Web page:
Can Children’s Literature Be ‘Literary Fiction’? (A guest post by Johanna Knox)

Johanna Knox is a freelance writer and editor, occasional children’s book reviewer, a home-schooling mother, and a committee member of the Wellington Children’s Book Association. Johanna made such interesting comments on a previous post on this blog, Is Literary Fiction a Genre?, that I invited her to do a guest post expanding on the issues she raised there. Here it is!

Can children’s literature be ‘literary fiction’?

When Tim asked last month, ‘Is literary fiction a genre?’ I was interested in this assertion: ‘ … I think the most characteristic feature of literary fiction is the absence, or at least the downplaying, of plot, and of narrative in general.’

I wondered, where does that idea leave children’s literature, which generally places great emphasis on plot? Is there such a thing as children’s literary fiction, and if so, what does it look like?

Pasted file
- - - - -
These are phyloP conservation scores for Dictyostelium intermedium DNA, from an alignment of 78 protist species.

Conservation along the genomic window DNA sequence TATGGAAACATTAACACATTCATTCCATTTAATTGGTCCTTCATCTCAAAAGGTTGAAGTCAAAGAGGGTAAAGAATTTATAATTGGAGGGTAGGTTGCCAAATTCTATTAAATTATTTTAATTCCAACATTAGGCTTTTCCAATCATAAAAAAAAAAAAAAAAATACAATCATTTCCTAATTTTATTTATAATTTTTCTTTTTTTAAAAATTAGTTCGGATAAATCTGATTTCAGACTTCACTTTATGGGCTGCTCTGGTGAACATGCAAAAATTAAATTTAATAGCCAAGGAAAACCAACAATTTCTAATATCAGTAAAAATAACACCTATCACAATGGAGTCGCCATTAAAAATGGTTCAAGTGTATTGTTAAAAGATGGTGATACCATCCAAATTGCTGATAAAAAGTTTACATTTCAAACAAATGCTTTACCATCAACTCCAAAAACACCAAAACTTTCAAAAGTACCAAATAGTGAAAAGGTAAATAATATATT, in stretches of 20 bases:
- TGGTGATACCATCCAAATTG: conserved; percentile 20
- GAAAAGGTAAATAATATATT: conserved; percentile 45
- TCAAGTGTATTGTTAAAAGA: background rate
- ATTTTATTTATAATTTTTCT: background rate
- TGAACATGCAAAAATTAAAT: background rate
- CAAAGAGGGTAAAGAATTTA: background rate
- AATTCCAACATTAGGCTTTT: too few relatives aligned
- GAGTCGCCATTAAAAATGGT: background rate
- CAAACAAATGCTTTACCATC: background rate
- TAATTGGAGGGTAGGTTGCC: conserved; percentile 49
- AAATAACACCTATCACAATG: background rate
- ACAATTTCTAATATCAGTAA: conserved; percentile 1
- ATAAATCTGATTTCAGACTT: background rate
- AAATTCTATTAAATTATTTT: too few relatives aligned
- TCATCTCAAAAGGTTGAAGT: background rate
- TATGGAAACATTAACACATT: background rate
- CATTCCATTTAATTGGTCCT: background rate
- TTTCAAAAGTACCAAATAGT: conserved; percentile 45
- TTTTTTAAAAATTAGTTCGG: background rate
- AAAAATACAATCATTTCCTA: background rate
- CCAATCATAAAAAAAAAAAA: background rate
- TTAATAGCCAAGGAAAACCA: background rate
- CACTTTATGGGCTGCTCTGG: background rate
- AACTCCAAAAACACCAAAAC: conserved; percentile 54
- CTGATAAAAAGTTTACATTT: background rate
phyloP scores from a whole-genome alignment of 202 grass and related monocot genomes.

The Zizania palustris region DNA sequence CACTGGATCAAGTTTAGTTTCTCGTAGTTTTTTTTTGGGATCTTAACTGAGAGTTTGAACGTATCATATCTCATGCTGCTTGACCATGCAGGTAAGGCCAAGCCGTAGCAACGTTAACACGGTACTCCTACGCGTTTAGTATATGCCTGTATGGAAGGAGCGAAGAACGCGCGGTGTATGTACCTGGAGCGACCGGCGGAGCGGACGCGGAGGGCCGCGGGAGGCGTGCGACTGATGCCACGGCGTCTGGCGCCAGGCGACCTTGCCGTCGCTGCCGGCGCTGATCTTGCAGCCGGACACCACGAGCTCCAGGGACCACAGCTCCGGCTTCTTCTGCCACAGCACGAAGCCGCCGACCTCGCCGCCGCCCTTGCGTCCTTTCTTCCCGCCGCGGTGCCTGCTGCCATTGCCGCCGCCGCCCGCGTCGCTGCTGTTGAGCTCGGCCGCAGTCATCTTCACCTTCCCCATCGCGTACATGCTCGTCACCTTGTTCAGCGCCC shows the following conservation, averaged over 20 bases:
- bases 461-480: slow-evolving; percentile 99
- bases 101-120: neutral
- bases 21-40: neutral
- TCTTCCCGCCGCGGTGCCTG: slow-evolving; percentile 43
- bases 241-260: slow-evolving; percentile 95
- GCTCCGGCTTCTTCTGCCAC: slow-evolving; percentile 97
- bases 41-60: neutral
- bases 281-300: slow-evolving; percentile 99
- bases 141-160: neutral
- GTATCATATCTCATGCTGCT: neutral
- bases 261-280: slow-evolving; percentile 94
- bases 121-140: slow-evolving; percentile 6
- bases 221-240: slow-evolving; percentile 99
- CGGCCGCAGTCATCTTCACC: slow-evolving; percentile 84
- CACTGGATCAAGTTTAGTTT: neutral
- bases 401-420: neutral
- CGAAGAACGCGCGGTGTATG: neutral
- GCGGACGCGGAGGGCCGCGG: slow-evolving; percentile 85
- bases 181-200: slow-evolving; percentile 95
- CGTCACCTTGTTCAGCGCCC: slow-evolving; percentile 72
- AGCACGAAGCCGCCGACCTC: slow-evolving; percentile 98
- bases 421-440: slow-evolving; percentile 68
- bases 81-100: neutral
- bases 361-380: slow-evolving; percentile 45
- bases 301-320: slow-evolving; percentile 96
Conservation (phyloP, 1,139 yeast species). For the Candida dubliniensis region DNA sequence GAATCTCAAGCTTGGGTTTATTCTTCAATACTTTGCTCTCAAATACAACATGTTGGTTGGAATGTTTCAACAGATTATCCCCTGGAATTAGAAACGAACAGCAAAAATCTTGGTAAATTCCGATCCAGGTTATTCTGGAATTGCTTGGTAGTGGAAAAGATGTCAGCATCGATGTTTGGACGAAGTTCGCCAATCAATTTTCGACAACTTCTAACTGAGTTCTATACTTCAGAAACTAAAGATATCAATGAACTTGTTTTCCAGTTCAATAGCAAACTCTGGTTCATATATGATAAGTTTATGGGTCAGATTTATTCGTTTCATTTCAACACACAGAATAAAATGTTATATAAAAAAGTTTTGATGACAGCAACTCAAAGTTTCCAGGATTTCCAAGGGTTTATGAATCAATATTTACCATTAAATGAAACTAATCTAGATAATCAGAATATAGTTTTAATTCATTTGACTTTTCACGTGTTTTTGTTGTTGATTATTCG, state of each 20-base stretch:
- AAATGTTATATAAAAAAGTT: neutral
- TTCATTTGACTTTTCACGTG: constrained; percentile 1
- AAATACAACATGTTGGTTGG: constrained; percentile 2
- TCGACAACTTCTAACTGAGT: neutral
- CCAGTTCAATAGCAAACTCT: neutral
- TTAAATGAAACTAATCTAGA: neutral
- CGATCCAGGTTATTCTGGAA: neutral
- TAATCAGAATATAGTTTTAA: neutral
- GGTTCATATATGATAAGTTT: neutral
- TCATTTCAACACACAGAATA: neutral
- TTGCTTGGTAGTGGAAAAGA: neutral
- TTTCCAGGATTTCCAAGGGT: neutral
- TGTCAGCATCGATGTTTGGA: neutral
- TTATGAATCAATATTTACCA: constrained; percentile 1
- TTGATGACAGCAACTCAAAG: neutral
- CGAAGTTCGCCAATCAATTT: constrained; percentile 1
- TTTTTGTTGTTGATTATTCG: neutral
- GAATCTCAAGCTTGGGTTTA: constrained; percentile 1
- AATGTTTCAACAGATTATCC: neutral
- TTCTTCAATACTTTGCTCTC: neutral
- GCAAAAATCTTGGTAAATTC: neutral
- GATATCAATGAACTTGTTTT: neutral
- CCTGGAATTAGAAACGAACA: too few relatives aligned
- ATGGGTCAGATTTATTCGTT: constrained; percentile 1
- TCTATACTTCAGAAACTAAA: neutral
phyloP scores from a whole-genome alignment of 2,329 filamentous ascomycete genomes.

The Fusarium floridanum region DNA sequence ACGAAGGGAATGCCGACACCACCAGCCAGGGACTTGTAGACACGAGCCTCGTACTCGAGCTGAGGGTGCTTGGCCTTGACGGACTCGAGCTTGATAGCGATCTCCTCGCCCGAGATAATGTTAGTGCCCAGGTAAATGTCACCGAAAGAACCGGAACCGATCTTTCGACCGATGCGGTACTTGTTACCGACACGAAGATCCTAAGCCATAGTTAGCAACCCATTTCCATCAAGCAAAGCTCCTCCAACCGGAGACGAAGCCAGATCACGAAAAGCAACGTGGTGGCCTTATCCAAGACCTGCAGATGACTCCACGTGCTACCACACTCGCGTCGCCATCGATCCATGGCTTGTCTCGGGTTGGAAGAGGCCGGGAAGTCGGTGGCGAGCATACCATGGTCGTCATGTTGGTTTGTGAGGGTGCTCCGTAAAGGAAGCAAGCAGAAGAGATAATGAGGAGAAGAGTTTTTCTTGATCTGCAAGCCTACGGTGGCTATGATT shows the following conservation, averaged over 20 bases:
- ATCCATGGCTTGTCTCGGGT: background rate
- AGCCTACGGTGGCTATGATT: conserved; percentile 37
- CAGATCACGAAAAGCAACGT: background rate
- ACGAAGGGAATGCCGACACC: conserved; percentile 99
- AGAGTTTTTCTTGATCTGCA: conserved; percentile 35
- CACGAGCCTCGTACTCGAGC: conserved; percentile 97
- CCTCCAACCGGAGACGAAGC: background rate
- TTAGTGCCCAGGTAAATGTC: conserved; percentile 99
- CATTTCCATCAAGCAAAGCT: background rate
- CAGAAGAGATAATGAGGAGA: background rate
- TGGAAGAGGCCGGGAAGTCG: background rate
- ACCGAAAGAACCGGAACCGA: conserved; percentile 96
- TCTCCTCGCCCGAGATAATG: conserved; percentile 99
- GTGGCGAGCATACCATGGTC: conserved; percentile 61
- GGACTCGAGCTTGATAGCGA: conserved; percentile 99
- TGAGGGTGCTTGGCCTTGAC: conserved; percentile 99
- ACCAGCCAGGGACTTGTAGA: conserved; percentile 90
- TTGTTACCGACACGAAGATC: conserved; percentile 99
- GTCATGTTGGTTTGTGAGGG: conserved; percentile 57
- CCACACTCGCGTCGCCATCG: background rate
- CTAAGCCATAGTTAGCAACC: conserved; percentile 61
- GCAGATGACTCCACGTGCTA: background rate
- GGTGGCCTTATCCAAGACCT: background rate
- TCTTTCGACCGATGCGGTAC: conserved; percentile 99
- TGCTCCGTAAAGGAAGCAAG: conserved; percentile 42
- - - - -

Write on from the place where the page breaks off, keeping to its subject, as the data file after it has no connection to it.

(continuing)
US literary agent Nathan Bransford has come up with a slightly different definition of literary fiction, as opposed to commercial fiction, and blogged about it. He writes:

In commercial fiction the plot tends to happen above the surface and in literary fiction the plot tends to happen beneath the surface.

There are only a very few children’s books that can nestle completely happily into his definition of literary fiction. (Some books by Australian children’s author Ursula Dubosarsky, who came to Wellington for Writers and Readers Week, fit the bill. I can’t think of too many others.)

Those who work in children’s literature regularly come up against the inference that children’s writing is a lesser form of authorship. It doesn’t help that the mainstream media devotes so little space to children’s book reviews or interviews with children’s authors, and that when they do, the ‘author’ is often a celebrity who has dashed off a children’s book as a little sideline to their serious work in sport or politics or music – to the great irritation of bona fide children’s authors who have slogged away at their craft for years.